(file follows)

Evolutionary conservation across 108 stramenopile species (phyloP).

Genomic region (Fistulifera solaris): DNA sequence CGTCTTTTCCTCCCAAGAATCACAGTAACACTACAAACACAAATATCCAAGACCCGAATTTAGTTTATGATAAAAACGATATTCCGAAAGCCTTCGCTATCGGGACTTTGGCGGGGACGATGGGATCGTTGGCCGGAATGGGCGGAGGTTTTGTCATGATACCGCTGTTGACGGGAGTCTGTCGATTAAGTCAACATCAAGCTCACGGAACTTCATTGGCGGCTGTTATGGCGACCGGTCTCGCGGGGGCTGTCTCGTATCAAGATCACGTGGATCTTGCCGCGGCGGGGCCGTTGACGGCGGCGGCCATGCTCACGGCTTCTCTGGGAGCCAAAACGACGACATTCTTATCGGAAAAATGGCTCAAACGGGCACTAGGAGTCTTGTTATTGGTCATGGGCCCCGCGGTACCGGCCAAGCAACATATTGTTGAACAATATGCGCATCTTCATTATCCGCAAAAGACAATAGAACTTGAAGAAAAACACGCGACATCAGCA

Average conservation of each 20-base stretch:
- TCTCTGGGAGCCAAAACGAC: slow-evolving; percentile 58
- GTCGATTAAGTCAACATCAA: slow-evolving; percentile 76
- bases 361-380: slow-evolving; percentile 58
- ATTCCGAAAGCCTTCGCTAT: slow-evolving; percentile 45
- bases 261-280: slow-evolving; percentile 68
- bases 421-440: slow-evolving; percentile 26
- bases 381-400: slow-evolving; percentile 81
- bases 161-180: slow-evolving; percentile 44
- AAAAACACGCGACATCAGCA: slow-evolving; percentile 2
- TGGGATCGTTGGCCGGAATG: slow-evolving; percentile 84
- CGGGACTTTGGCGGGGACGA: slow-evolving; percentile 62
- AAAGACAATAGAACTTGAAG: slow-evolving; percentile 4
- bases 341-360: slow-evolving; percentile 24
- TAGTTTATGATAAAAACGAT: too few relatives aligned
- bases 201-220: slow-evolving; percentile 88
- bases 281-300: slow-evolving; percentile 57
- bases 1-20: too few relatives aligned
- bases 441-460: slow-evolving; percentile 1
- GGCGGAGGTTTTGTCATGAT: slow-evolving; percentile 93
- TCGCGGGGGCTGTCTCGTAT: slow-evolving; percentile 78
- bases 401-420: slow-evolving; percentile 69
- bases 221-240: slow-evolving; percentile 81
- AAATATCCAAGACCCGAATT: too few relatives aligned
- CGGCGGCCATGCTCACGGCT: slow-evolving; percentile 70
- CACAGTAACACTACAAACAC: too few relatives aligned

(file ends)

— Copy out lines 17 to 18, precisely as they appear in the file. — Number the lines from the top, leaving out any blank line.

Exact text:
- TAGTTTATGATAAAAACGAT: too few relatives aligned
- bases 201-220: slow-evolving; percentile 88